Qualcomm defeats consumers' antitrust claims over chip supply contracts

A smartphone with a displayed Qualcomm logo is placed on a computer motherboard in this illustration taken March 6, 2023. REUTERS/Dado Ruvic/Illustration

(Reuters) - Qualcomm on Tuesday defeated a consumer lawsuit in California federal court alleging the chipmaker's contracts with device manufacturers had artificially boosted the cost of mobile phones in violation of U.S. antitrust law.

U.S. District Judge Jacqueline Scott Corley in San Francisco ruled for Qualcomm on the merits of the case in a 15-page order, marking the latest setback for the plaintiffs in a long-running dispute that challenged the company's patent licensing and exclusive-dealing chip agreements with Apple and other manufacturers.

Qualcomm prevailed in 2020 against the U.S. Federal Trade Commission's parallel lawsuit that alleged the same conduct. The San Francisco-based 9th U.S. Circuit Court of Appeals spurned the agency's claims.

The judge said in Tuesday's order that the consumer plaintiffs were trying to amend or revive matters of evidence that stemmed from a prior stage of the case and had since closed.

A ruling favoring the plaintiffs, the judge said, "would open the flood gates to prolonged do-over litigation." Corley wrote that "the court, in its discretion, chooses not to do so."

Joseph Cotchett, an attorney for the consumers, said they disagreed with the court's order and planned to appeal it.

San Diego-based Qualcomm also had no immediate comment on Wednesday.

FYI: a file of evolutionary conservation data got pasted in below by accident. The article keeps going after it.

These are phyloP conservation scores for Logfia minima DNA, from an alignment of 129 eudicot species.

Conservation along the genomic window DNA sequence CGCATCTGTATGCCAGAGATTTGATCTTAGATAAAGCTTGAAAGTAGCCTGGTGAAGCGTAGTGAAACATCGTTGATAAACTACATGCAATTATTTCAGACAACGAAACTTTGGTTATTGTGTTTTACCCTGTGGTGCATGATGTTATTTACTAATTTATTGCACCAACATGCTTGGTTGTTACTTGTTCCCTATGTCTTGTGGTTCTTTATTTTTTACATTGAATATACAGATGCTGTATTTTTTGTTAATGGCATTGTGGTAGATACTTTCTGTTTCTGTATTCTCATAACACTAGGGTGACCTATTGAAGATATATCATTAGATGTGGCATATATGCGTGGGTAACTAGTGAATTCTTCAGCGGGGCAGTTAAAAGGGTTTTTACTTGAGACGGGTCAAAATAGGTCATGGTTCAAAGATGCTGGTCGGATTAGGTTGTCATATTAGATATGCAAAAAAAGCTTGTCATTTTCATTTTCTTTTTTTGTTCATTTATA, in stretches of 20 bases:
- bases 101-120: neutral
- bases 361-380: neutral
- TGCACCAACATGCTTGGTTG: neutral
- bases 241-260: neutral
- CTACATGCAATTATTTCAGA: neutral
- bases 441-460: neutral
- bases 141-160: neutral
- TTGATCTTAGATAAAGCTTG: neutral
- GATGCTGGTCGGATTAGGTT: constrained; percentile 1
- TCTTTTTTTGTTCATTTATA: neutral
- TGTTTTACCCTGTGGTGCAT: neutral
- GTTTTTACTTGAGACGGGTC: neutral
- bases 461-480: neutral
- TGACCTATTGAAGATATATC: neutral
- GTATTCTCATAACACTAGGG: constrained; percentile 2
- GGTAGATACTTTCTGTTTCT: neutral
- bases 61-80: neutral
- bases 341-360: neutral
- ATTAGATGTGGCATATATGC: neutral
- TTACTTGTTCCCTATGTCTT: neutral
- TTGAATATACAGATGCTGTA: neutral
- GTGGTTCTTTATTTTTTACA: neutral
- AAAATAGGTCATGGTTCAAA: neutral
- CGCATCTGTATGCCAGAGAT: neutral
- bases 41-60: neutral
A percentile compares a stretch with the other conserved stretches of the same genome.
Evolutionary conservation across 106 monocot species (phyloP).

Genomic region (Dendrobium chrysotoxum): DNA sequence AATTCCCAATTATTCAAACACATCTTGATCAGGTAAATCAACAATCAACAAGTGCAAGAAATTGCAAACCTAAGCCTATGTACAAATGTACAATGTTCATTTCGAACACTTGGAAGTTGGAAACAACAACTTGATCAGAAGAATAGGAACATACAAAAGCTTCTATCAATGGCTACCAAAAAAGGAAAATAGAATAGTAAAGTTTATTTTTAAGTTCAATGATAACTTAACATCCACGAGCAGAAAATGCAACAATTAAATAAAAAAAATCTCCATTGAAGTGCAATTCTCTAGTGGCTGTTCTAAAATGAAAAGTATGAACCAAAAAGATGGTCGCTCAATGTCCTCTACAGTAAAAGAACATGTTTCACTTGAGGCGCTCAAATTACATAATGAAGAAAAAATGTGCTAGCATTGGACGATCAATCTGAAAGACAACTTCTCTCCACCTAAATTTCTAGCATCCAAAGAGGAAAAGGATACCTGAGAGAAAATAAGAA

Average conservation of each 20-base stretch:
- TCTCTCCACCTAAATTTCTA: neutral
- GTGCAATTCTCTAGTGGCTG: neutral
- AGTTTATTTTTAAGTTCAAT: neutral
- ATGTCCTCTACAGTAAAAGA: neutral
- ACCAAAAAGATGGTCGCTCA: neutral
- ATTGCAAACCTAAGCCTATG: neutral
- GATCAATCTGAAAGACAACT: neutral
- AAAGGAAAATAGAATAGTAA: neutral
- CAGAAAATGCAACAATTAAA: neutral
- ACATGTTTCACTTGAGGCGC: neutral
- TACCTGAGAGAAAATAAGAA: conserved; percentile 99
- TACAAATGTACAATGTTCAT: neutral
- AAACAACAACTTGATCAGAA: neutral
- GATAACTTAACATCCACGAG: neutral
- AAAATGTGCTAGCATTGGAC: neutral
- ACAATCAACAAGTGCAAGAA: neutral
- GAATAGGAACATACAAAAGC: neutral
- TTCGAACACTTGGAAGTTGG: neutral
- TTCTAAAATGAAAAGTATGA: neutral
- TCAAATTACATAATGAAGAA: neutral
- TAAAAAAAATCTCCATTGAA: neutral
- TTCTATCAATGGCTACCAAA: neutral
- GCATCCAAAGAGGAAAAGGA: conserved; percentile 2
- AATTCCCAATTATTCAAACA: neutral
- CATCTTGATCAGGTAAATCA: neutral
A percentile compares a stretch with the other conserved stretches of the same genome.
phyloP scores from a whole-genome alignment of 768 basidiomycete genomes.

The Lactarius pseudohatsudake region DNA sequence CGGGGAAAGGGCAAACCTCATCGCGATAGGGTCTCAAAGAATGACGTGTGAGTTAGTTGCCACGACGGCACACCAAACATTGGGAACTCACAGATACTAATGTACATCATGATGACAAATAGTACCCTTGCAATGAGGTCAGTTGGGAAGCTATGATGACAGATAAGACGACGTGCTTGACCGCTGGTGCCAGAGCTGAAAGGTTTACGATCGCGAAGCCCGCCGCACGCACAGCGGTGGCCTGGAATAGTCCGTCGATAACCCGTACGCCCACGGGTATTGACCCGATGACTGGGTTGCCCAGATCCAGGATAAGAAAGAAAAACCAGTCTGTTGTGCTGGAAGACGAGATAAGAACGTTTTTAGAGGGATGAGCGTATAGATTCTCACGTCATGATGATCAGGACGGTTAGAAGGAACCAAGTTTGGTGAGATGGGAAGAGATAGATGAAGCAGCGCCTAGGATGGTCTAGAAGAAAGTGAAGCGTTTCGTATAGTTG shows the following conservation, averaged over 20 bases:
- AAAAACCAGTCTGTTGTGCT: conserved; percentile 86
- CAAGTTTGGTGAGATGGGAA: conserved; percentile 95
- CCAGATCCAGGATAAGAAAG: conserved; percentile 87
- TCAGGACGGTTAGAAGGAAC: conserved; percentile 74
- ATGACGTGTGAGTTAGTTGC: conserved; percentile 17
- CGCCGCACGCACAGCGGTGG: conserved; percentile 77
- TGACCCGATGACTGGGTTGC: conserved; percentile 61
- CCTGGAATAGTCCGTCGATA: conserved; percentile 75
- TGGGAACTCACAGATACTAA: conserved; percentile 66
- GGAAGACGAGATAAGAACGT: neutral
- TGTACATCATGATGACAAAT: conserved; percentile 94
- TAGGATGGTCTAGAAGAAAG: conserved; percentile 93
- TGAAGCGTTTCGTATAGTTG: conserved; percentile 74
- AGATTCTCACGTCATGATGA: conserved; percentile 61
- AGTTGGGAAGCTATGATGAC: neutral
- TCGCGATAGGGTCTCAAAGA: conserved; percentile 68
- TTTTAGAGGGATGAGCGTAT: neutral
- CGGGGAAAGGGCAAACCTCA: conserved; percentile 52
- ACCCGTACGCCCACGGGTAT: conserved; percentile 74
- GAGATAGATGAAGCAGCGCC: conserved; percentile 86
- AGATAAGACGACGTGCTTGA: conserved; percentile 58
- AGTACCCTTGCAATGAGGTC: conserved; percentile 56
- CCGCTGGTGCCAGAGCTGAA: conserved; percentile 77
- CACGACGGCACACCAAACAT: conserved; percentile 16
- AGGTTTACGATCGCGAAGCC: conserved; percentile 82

Qualcomm has denied any wrongdoing and had asked the judge to reject the consumers' claims.

The consumers' case was in Corley's court following a 9th Circuit ruling in 2021 that struck down an order certifying a nationwide consumer class action.

In January, Corley dismissed core antitrust elements of the plaintiffs' claims but let the case move forward.

Lawyers for Qualcomm argued the plaintiffs had no evidence in the record of the case showing that "any alleged exclusive dealing agreement" harmed consumers.

The consumers' lawyers told Corley that "Qualcomm turns a blind eye to the massive evidentiary record" backing the consumers' allegations of exclusive dealing.

Corley said the plaintiffs should not get a new chance and "more years of overly expensive litigation" to pursue a different opinion on Qualcomm's alleged liability than one that had been alleged earlier.

The case is In re: Qualcomm Antitrust Litigation, U.S. District Court, Northern District of California, No. 3:17-md-02773.

For plaintiffs: Kalpana Srinivasan of Susman Godfrey; and Joseph Cotchett of Cotchett, Pitre & McCarthy

For Qualcomm: Robert Van Nest of Keker, Van Nest & Peters; Gary Bornstein of Cravath, Swaine & Moore; and Richard Taffet of Morgan, Lewis & Bockius

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